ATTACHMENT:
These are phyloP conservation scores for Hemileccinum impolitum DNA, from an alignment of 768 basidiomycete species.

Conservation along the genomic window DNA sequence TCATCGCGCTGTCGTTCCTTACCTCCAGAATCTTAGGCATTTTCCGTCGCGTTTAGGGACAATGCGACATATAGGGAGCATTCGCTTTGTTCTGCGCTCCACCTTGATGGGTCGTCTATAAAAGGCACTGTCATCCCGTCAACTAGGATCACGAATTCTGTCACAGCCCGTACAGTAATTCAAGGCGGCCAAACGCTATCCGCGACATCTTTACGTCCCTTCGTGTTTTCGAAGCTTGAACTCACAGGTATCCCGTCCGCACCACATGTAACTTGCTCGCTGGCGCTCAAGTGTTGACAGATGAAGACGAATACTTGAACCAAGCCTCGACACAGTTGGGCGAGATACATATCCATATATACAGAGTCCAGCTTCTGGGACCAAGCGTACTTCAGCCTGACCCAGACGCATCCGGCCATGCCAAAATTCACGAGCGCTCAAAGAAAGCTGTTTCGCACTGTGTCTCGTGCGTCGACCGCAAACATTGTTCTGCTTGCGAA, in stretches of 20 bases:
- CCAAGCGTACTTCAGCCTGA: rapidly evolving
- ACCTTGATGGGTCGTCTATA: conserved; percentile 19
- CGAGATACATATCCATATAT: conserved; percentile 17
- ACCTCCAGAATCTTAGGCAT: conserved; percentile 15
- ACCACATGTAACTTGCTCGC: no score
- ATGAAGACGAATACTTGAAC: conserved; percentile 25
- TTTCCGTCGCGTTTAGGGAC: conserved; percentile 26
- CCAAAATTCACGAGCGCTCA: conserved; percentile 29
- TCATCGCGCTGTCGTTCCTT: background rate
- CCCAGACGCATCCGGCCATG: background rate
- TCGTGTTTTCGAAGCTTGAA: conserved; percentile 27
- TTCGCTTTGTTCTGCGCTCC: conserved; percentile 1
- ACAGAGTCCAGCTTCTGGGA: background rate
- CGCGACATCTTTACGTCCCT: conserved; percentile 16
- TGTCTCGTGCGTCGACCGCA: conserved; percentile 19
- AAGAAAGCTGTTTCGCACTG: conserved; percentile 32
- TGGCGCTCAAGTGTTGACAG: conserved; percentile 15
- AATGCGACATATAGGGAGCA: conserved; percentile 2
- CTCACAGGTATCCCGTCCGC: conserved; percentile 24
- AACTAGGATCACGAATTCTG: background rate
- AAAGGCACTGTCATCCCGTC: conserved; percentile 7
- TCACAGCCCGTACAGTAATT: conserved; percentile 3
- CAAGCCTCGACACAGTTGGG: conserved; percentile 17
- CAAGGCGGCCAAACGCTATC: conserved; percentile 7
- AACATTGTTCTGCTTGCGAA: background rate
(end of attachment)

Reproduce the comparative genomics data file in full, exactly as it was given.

These are phyloP conservation scores for Hemileccinum impolitum DNA, from an alignment of 768 basidiomycete species.

Conservation along the genomic window DNA sequence TCATCGCGCTGTCGTTCCTTACCTCCAGAATCTTAGGCATTTTCCGTCGCGTTTAGGGACAATGCGACATATAGGGAGCATTCGCTTTGTTCTGCGCTCCACCTTGATGGGTCGTCTATAAAAGGCACTGTCATCCCGTCAACTAGGATCACGAATTCTGTCACAGCCCGTACAGTAATTCAAGGCGGCCAAACGCTATCCGCGACATCTTTACGTCCCTTCGTGTTTTCGAAGCTTGAACTCACAGGTATCCCGTCCGCACCACATGTAACTTGCTCGCTGGCGCTCAAGTGTTGACAGATGAAGACGAATACTTGAACCAAGCCTCGACACAGTTGGGCGAGATACATATCCATATATACAGAGTCCAGCTTCTGGGACCAAGCGTACTTCAGCCTGACCCAGACGCATCCGGCCATGCCAAAATTCACGAGCGCTCAAAGAAAGCTGTTTCGCACTGTGTCTCGTGCGTCGACCGCAAACATTGTTCTGCTTGCGAA, in stretches of 20 bases:
- CCAAGCGTACTTCAGCCTGA: rapidly evolving
- ACCTTGATGGGTCGTCTATA: conserved; percentile 19
- CGAGATACATATCCATATAT: conserved; percentile 17
- ACCTCCAGAATCTTAGGCAT: conserved; percentile 15
- ACCACATGTAACTTGCTCGC: no score
- ATGAAGACGAATACTTGAAC: conserved; percentile 25
- TTTCCGTCGCGTTTAGGGAC: conserved; percentile 26
- CCAAAATTCACGAGCGCTCA: conserved; percentile 29
- TCATCGCGCTGTCGTTCCTT: background rate
- CCCAGACGCATCCGGCCATG: background rate
- TCGTGTTTTCGAAGCTTGAA: conserved; percentile 27
- TTCGCTTTGTTCTGCGCTCC: conserved; percentile 1
- ACAGAGTCCAGCTTCTGGGA: background rate
- CGCGACATCTTTACGTCCCT: conserved; percentile 16
- TGTCTCGTGCGTCGACCGCA: conserved; percentile 19
- AAGAAAGCTGTTTCGCACTG: conserved; percentile 32
- TGGCGCTCAAGTGTTGACAG: conserved; percentile 15
- AATGCGACATATAGGGAGCA: conserved; percentile 2
- CTCACAGGTATCCCGTCCGC: conserved; percentile 24
- AACTAGGATCACGAATTCTG: background rate
- AAAGGCACTGTCATCCCGTC: conserved; percentile 7
- TCACAGCCCGTACAGTAATT: conserved; percentile 3
- CAAGCCTCGACACAGTTGGG: conserved; percentile 17
- CAAGGCGGCCAAACGCTATC: conserved; percentile 7
- AACATTGTTCTGCTTGCGAA: background rate